Find informative answers to all your questions about Plating below.

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In terms of our work flow, we are totally at the mercy of our clients. Unlike manufacturing operations, we do not enjoy the luxury of planning. “I must have this job urgently “is a typical demand that we often hear. We are more than willing to help with your emergency and our lead times are exceptionally good, yet it is important that platers do not have to compensate for the lateness of the entire purchasing and manufacturing chain. Constantly expanding and contracting workloads with spikes at month end and year end as well as seasonal fluctuations means that lead times can vary from a few hours to a few days in busy times. Good forward planning with adequate lead times will ensure the service and quality you expect.

This is a critical and often overlooked aspect of efficient plating design. in a plating operation, your product will move from tank to tank, sometimes from highly alkaline to highly acidic solutions. If these chemicals are not rinsed out of a cavity or allowed to drain away, their retention will result in seepage and corrosion of the plated surface later on. To get the best results, as well as to assist your plater, you will need to achieve "free rinsing" of the inside surfaces of the components. Don't assume that any weld is water tight, even a microscopic pinhole will allow aggressive chemicals to be drawn into a cavity, only to corrode the part away from the inside out. Often the results of a correctly drained job, versus a poorly drained job are startling. Many so called "poor" plating jobs, are actually attributed to bad drainage.

Every plater dreads these words and let's face it, plating is a bit of a black art to most people. The words "alchemy" and "witches brew" spring to mind; nothing can be further from the truth! The fact is that electroplating is a combination of several complex and highly technical processes that need to function together to produce a good result.  

It's no good asking the plater for the dimensions of his tank; what is important is what size cube he can safely accommodate between the anodes. Construct an imaginary box around your product. Then take the dimensions of this cube you have constructed. Your plater will decide if your cube can fit into his tank.

No, penetration into hollow pipes and sections is limited to roughly the size of the opening, for example a 50mm tube that is 600mm long will only plate inside for 50mm at either end. The rest of the inside will be left raw.

  1. NB. This can be overcome in certain instances by making use of an internal anode (electrode); this is however a costly exercise.

Even expert welders can leave pinholes. These pinholes draw chemicals into the cavity as the parts move through the process. As this trapped solution usually leaches out later, often much later, contaminating coated surfaces in the immediate vicinity, including surfaces of other components that are in close contact (as in when parts are stacked for delivery). It is safer to provide drainage holes.

Any enclosure with an opening only on one side will be a real challenge to your plater. There are two reasons for this:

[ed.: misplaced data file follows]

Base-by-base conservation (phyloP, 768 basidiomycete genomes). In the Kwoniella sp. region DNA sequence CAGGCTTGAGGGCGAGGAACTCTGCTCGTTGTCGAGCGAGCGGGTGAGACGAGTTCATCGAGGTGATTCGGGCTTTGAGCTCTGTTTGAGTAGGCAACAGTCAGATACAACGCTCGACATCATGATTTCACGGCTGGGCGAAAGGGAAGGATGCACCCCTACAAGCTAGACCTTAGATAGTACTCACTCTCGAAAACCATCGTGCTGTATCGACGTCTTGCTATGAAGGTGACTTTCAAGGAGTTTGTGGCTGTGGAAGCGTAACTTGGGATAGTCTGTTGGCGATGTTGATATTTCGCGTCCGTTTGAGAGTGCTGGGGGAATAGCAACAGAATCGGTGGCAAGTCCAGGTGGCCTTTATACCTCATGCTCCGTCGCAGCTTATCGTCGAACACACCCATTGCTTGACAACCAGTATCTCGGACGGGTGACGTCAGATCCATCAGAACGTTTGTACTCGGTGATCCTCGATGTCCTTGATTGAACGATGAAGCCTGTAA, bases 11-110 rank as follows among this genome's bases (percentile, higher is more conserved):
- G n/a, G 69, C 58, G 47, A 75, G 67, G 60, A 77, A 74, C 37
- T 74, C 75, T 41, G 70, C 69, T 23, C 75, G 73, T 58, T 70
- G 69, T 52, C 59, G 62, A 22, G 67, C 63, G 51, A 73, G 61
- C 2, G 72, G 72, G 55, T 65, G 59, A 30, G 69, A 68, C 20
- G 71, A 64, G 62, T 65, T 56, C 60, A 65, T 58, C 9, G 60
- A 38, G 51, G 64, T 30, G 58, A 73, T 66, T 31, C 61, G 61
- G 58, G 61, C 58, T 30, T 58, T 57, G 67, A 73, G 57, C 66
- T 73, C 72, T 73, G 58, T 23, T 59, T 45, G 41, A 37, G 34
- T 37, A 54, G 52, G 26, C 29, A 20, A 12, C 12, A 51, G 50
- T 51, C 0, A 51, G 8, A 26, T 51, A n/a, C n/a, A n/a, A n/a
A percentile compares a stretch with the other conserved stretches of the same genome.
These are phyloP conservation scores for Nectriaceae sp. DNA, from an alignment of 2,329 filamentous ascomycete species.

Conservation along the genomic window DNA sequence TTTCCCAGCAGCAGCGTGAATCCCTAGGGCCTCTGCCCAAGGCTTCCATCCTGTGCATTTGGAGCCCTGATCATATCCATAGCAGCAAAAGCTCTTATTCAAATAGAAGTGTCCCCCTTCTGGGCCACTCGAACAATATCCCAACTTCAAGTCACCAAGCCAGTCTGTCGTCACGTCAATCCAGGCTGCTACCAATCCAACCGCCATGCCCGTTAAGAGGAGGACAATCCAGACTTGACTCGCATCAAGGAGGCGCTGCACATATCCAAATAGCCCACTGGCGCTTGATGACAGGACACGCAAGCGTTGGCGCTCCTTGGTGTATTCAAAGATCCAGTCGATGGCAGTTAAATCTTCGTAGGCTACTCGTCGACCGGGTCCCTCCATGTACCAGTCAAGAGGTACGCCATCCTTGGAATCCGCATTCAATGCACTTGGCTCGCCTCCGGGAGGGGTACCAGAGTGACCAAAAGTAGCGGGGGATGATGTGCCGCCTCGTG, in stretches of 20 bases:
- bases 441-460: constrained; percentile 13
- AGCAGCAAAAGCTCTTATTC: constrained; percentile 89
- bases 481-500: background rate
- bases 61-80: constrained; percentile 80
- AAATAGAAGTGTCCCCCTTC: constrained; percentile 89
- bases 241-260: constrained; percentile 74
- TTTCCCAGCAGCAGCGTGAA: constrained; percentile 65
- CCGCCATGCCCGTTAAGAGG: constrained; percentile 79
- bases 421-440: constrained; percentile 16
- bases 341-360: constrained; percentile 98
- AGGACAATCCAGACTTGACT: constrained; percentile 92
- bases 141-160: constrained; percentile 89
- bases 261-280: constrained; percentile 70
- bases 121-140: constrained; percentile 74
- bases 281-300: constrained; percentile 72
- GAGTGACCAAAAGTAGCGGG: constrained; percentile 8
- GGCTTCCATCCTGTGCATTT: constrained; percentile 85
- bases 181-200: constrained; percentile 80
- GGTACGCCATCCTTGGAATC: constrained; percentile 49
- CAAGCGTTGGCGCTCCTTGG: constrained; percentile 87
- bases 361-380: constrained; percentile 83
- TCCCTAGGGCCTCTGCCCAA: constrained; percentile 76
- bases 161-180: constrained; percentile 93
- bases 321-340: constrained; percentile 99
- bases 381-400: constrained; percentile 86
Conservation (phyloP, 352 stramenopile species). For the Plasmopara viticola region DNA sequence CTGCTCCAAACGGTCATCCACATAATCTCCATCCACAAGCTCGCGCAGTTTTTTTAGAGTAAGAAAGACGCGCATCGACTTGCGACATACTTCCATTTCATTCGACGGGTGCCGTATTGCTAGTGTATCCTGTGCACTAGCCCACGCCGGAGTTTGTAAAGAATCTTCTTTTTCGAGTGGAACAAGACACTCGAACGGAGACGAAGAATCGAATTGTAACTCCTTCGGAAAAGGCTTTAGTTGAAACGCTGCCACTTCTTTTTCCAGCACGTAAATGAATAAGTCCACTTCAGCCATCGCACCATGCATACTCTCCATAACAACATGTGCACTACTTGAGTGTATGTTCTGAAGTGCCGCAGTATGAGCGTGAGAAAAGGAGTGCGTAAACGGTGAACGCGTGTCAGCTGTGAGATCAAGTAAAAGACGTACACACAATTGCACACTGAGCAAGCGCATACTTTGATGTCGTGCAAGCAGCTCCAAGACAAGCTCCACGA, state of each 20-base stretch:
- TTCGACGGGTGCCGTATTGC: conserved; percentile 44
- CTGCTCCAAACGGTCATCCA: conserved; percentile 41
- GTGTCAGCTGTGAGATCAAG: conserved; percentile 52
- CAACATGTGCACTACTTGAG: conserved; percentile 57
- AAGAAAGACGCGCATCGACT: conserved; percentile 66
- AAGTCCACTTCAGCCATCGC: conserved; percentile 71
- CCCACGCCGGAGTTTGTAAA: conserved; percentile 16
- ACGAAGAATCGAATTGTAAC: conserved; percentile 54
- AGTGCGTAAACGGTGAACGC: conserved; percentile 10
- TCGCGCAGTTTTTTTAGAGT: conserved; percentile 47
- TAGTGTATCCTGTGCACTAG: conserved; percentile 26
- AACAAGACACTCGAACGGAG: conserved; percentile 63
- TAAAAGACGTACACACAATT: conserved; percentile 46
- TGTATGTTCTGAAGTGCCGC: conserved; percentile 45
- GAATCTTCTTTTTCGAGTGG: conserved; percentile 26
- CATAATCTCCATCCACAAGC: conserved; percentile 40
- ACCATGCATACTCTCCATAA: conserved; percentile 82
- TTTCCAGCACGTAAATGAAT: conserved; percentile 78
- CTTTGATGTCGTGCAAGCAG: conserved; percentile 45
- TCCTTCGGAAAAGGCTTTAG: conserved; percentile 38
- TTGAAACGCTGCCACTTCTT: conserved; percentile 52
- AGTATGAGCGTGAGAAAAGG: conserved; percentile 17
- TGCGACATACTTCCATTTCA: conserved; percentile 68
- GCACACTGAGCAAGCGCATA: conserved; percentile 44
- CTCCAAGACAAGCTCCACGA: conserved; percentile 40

1. It will more than likely trap air creating an air pocket in one of the corners and prevent plating in that region.
  2. The Faraday cage effect which will not allow the current to go into sharp corners.

No. A certain amount of leveling occurs on some types of plating – nickel, zinc, acid zinc, acid copper but that is limited, As a rule of thumb you can level a 220 grit finish but no more under normal circumstances.

Yes, platers can remove all but the heaviest encrusted rust easily with mineral acids, but the damage to the underlying material will be visible afterwards and this can only be corrected by mechanical means such as grinding and buffing.

Most times leave it alone. The plater will generally be far better qualified to know what is required. Unfortunately, customers often cause irreparable damage to parts by trying to help.

Try and use the best material that you can afford. It is poor engineering practice to buy inferior material and attempt to ‘fix’ it with plating. The same rule applies to manufacture and fabrication – a good plating job will not fix a poor welding job! Material and manufacturing faults cannot be corrected by plating! In fact the plating operation often exposes defects such as very bad welding and heavily scratched material. Remember the shinier and smoother a part becomes the more noticeable defects become. It is quite simple from a platers perspective - good material = good plating and bad material = bad plating.

Plating, galvanizing, zincing, dipping and nickelling are all loose terms often used to describe one or more types of electroplating. The word Electroplating describes the deposition of metal onto a substrate by means of chemicals and electric current. Galvanizing describes coating with zinc and this can mean either” ‘hot dip” or the “electro” method. Electrogalvaizing describes electroplating specifically with zinc. Likewise, there are a multitude of other surface treatments in everyday use that are not electroplating, but are often grouped into the same family. Wherever possible, try to agree with your plater on an applicable specification or standard; this will protect both parties in the event of a dispute. There are many types of electroplating and other surface treatments ranging from common to exotic. It helps a plater enormously when a client is properly informed and requests a specific finish, preferably referring to a recognized specification.